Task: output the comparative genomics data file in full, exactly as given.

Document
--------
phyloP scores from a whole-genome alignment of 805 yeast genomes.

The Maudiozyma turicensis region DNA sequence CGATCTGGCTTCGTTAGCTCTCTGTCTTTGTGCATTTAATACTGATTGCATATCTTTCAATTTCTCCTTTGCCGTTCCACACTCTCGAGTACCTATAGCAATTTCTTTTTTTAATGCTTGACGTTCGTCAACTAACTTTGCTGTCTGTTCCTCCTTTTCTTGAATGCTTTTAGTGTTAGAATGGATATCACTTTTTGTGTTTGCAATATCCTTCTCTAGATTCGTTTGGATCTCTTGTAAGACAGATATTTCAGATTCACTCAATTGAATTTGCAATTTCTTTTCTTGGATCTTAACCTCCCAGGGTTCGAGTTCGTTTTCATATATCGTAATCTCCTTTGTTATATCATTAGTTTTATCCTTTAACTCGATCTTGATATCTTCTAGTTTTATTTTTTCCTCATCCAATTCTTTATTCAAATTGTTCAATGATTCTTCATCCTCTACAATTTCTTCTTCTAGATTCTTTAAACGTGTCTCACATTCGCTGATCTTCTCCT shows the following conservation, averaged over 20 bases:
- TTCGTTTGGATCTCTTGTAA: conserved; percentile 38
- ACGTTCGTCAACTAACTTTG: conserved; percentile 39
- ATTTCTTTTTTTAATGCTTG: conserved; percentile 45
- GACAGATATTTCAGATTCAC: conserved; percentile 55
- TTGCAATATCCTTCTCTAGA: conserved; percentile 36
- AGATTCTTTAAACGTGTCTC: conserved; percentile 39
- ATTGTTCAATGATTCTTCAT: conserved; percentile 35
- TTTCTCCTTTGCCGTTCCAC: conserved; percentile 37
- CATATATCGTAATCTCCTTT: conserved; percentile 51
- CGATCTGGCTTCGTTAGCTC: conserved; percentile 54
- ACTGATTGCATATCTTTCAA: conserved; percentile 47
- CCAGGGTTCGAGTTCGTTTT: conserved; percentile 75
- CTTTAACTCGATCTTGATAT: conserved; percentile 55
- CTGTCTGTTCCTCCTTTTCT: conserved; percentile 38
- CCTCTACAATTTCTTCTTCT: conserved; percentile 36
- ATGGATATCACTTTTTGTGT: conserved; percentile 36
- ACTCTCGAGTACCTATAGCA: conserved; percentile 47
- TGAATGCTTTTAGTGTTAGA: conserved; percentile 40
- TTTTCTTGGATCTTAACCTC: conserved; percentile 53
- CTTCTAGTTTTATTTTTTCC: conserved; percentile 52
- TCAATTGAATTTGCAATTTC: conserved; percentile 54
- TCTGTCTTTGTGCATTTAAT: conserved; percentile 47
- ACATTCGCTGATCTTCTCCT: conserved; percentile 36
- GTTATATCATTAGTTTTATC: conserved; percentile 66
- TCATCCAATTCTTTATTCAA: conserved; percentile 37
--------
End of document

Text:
phyloP scores from a whole-genome alignment of 805 yeast genomes.

The Maudiozyma turicensis region DNA sequence CGATCTGGCTTCGTTAGCTCTCTGTCTTTGTGCATTTAATACTGATTGCATATCTTTCAATTTCTCCTTTGCCGTTCCACACTCTCGAGTACCTATAGCAATTTCTTTTTTTAATGCTTGACGTTCGTCAACTAACTTTGCTGTCTGTTCCTCCTTTTCTTGAATGCTTTTAGTGTTAGAATGGATATCACTTTTTGTGTTTGCAATATCCTTCTCTAGATTCGTTTGGATCTCTTGTAAGACAGATATTTCAGATTCACTCAATTGAATTTGCAATTTCTTTTCTTGGATCTTAACCTCCCAGGGTTCGAGTTCGTTTTCATATATCGTAATCTCCTTTGTTATATCATTAGTTTTATCCTTTAACTCGATCTTGATATCTTCTAGTTTTATTTTTTCCTCATCCAATTCTTTATTCAAATTGTTCAATGATTCTTCATCCTCTACAATTTCTTCTTCTAGATTCTTTAAACGTGTCTCACATTCGCTGATCTTCTCCT shows the following conservation, averaged over 20 bases:
- TTCGTTTGGATCTCTTGTAA: conserved; percentile 38
- ACGTTCGTCAACTAACTTTG: conserved; percentile 39
- ATTTCTTTTTTTAATGCTTG: conserved; percentile 45
- GACAGATATTTCAGATTCAC: conserved; percentile 55
- TTGCAATATCCTTCTCTAGA: conserved; percentile 36
- AGATTCTTTAAACGTGTCTC: conserved; percentile 39
- ATTGTTCAATGATTCTTCAT: conserved; percentile 35
- TTTCTCCTTTGCCGTTCCAC: conserved; percentile 37
- CATATATCGTAATCTCCTTT: conserved; percentile 51
- CGATCTGGCTTCGTTAGCTC: conserved; percentile 54
- ACTGATTGCATATCTTTCAA: conserved; percentile 47
- CCAGGGTTCGAGTTCGTTTT: conserved; percentile 75
- CTTTAACTCGATCTTGATAT: conserved; percentile 55
- CTGTCTGTTCCTCCTTTTCT: conserved; percentile 38
- CCTCTACAATTTCTTCTTCT: conserved; percentile 36
- ATGGATATCACTTTTTGTGT: conserved; percentile 36
- ACTCTCGAGTACCTATAGCA: conserved; percentile 47
- TGAATGCTTTTAGTGTTAGA: conserved; percentile 40
- TTTTCTTGGATCTTAACCTC: conserved; percentile 53
- CTTCTAGTTTTATTTTTTCC: conserved; percentile 52
- TCAATTGAATTTGCAATTTC: conserved; percentile 54
- TCTGTCTTTGTGCATTTAAT: conserved; percentile 47
- ACATTCGCTGATCTTCTCCT: conserved; percentile 36
- GTTATATCATTAGTTTTATC: conserved; percentile 66
- TCATCCAATTCTTTATTCAA: conserved; percentile 37